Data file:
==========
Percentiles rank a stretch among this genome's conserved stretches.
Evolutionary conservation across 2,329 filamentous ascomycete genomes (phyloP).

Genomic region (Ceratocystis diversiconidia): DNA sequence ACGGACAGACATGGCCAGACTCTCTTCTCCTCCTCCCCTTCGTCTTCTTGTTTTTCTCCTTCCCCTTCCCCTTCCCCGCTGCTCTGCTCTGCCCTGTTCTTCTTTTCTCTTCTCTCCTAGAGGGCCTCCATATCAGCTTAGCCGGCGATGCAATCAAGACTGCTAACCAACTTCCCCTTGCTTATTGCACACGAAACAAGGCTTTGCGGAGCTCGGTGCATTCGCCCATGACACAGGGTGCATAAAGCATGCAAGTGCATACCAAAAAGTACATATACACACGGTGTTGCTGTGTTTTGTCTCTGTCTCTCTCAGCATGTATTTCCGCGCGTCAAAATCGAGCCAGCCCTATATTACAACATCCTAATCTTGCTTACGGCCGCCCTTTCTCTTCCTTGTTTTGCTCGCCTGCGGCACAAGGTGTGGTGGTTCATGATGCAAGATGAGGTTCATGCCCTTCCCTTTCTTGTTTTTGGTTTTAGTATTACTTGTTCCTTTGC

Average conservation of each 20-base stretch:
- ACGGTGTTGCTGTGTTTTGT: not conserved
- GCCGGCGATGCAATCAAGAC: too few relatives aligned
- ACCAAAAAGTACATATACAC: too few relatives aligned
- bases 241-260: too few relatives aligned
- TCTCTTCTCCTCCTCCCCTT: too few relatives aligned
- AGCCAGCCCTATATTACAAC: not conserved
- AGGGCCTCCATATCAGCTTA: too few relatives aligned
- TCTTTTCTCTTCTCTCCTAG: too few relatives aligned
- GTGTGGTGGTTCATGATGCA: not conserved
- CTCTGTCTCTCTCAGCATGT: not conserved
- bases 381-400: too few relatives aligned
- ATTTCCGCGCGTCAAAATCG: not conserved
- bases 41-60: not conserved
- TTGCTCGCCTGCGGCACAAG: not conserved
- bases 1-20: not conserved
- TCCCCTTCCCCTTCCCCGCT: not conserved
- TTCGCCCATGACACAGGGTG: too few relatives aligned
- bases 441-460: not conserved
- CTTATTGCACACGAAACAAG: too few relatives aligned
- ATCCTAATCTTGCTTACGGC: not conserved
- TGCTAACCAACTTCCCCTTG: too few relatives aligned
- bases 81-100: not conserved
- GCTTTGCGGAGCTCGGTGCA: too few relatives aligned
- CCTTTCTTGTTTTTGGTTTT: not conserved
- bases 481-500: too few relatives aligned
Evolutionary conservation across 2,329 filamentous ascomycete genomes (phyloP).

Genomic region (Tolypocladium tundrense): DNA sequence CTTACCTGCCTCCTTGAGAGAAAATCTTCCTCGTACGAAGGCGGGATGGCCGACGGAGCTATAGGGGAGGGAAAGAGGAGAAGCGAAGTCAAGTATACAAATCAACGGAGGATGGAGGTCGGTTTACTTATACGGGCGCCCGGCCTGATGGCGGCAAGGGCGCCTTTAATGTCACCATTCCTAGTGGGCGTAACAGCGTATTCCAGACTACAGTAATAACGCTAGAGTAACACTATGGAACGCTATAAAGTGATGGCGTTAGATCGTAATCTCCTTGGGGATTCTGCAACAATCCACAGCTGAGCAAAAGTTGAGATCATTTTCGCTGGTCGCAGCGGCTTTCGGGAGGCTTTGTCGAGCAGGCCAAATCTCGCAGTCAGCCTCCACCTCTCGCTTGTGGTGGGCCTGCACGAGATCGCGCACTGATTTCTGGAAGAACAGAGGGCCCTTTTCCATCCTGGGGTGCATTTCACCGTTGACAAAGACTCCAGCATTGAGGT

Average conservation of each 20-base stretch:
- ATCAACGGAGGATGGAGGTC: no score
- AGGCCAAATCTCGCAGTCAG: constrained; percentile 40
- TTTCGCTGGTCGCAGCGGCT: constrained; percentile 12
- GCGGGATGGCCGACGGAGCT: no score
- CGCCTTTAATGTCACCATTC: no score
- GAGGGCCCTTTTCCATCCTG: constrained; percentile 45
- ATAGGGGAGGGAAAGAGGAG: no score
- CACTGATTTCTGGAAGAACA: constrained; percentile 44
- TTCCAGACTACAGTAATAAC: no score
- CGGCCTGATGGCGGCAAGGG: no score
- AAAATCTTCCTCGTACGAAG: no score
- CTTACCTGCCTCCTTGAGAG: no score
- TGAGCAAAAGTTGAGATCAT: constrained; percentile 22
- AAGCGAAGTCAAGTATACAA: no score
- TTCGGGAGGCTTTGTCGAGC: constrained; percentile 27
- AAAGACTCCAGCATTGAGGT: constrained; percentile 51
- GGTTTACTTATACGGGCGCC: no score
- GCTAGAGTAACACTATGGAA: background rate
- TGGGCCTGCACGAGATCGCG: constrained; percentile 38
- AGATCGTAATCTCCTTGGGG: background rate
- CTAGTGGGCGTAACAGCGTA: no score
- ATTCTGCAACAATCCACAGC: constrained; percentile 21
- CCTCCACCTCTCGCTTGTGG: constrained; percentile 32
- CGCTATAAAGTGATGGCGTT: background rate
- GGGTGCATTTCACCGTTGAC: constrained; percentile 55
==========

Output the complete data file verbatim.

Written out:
Percentiles rank a stretch among this genome's conserved stretches.
Evolutionary conservation across 2,329 filamentous ascomycete genomes (phyloP).

Genomic region (Ceratocystis diversiconidia): DNA sequence ACGGACAGACATGGCCAGACTCTCTTCTCCTCCTCCCCTTCGTCTTCTTGTTTTTCTCCTTCCCCTTCCCCTTCCCCGCTGCTCTGCTCTGCCCTGTTCTTCTTTTCTCTTCTCTCCTAGAGGGCCTCCATATCAGCTTAGCCGGCGATGCAATCAAGACTGCTAACCAACTTCCCCTTGCTTATTGCACACGAAACAAGGCTTTGCGGAGCTCGGTGCATTCGCCCATGACACAGGGTGCATAAAGCATGCAAGTGCATACCAAAAAGTACATATACACACGGTGTTGCTGTGTTTTGTCTCTGTCTCTCTCAGCATGTATTTCCGCGCGTCAAAATCGAGCCAGCCCTATATTACAACATCCTAATCTTGCTTACGGCCGCCCTTTCTCTTCCTTGTTTTGCTCGCCTGCGGCACAAGGTGTGGTGGTTCATGATGCAAGATGAGGTTCATGCCCTTCCCTTTCTTGTTTTTGGTTTTAGTATTACTTGTTCCTTTGC

Average conservation of each 20-base stretch:
- ACGGTGTTGCTGTGTTTTGT: not conserved
- GCCGGCGATGCAATCAAGAC: too few relatives aligned
- ACCAAAAAGTACATATACAC: too few relatives aligned
- bases 241-260: too few relatives aligned
- TCTCTTCTCCTCCTCCCCTT: too few relatives aligned
- AGCCAGCCCTATATTACAAC: not conserved
- AGGGCCTCCATATCAGCTTA: too few relatives aligned
- TCTTTTCTCTTCTCTCCTAG: too few relatives aligned
- GTGTGGTGGTTCATGATGCA: not conserved
- CTCTGTCTCTCTCAGCATGT: not conserved
- bases 381-400: too few relatives aligned
- ATTTCCGCGCGTCAAAATCG: not conserved
- bases 41-60: not conserved
- TTGCTCGCCTGCGGCACAAG: not conserved
- bases 1-20: not conserved
- TCCCCTTCCCCTTCCCCGCT: not conserved
- TTCGCCCATGACACAGGGTG: too few relatives aligned
- bases 441-460: not conserved
- CTTATTGCACACGAAACAAG: too few relatives aligned
- ATCCTAATCTTGCTTACGGC: not conserved
- TGCTAACCAACTTCCCCTTG: too few relatives aligned
- bases 81-100: not conserved
- GCTTTGCGGAGCTCGGTGCA: too few relatives aligned
- CCTTTCTTGTTTTTGGTTTT: not conserved
- bases 481-500: too few relatives aligned
Evolutionary conservation across 2,329 filamentous ascomycete genomes (phyloP).

Genomic region (Tolypocladium tundrense): DNA sequence CTTACCTGCCTCCTTGAGAGAAAATCTTCCTCGTACGAAGGCGGGATGGCCGACGGAGCTATAGGGGAGGGAAAGAGGAGAAGCGAAGTCAAGTATACAAATCAACGGAGGATGGAGGTCGGTTTACTTATACGGGCGCCCGGCCTGATGGCGGCAAGGGCGCCTTTAATGTCACCATTCCTAGTGGGCGTAACAGCGTATTCCAGACTACAGTAATAACGCTAGAGTAACACTATGGAACGCTATAAAGTGATGGCGTTAGATCGTAATCTCCTTGGGGATTCTGCAACAATCCACAGCTGAGCAAAAGTTGAGATCATTTTCGCTGGTCGCAGCGGCTTTCGGGAGGCTTTGTCGAGCAGGCCAAATCTCGCAGTCAGCCTCCACCTCTCGCTTGTGGTGGGCCTGCACGAGATCGCGCACTGATTTCTGGAAGAACAGAGGGCCCTTTTCCATCCTGGGGTGCATTTCACCGTTGACAAAGACTCCAGCATTGAGGT

Average conservation of each 20-base stretch:
- ATCAACGGAGGATGGAGGTC: no score
- AGGCCAAATCTCGCAGTCAG: constrained; percentile 40
- TTTCGCTGGTCGCAGCGGCT: constrained; percentile 12
- GCGGGATGGCCGACGGAGCT: no score
- CGCCTTTAATGTCACCATTC: no score
- GAGGGCCCTTTTCCATCCTG: constrained; percentile 45
- ATAGGGGAGGGAAAGAGGAG: no score
- CACTGATTTCTGGAAGAACA: constrained; percentile 44
- TTCCAGACTACAGTAATAAC: no score
- CGGCCTGATGGCGGCAAGGG: no score
- AAAATCTTCCTCGTACGAAG: no score
- CTTACCTGCCTCCTTGAGAG: no score
- TGAGCAAAAGTTGAGATCAT: constrained; percentile 22
- AAGCGAAGTCAAGTATACAA: no score
- TTCGGGAGGCTTTGTCGAGC: constrained; percentile 27
- AAAGACTCCAGCATTGAGGT: constrained; percentile 51
- GGTTTACTTATACGGGCGCC: no score
- GCTAGAGTAACACTATGGAA: background rate
- TGGGCCTGCACGAGATCGCG: constrained; percentile 38
- AGATCGTAATCTCCTTGGGG: background rate
- CTAGTGGGCGTAACAGCGTA: no score
- ATTCTGCAACAATCCACAGC: constrained; percentile 21
- CCTCCACCTCTCGCTTGTGG: constrained; percentile 32
- CGCTATAAAGTGATGGCGTT: background rate
- GGGTGCATTTCACCGTTGAC: constrained; percentile 55